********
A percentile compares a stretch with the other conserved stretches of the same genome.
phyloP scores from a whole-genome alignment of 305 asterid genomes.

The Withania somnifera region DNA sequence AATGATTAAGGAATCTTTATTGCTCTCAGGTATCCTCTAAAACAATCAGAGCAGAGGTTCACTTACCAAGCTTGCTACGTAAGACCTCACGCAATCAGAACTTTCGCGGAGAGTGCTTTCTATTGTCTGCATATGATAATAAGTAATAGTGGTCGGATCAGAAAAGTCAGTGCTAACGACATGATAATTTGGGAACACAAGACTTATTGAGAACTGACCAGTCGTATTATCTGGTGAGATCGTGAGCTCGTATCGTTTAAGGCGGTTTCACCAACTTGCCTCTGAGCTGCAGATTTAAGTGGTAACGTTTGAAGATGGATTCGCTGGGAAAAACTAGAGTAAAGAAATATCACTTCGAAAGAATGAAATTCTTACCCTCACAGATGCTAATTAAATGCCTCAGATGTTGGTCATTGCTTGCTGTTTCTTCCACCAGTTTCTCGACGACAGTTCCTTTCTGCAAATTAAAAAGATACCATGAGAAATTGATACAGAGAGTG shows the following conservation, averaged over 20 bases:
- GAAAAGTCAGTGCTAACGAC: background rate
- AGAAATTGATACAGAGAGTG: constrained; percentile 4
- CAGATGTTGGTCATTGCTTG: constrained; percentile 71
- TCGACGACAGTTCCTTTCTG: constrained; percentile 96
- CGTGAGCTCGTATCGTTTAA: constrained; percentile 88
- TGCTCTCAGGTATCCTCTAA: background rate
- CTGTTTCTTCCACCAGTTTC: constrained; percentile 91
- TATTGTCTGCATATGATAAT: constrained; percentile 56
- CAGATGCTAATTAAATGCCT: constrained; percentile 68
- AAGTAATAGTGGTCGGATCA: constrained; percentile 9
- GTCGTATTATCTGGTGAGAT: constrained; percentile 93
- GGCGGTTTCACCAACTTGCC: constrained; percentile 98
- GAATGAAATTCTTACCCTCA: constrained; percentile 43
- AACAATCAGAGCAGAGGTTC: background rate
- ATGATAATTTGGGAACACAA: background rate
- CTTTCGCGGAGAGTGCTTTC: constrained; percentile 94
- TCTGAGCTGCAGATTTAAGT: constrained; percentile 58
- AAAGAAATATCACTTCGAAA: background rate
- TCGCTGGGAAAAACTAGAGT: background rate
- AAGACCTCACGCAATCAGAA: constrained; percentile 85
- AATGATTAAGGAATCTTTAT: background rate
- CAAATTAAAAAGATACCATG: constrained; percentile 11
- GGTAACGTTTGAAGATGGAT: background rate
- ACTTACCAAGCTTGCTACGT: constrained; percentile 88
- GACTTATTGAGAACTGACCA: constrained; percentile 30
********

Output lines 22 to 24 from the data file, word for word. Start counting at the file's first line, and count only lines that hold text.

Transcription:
- TCGCTGGGAAAAACTAGAGT: background rate
- AAGACCTCACGCAATCAGAA: constrained; percentile 85
- AATGATTAAGGAATCTTTAT: background rate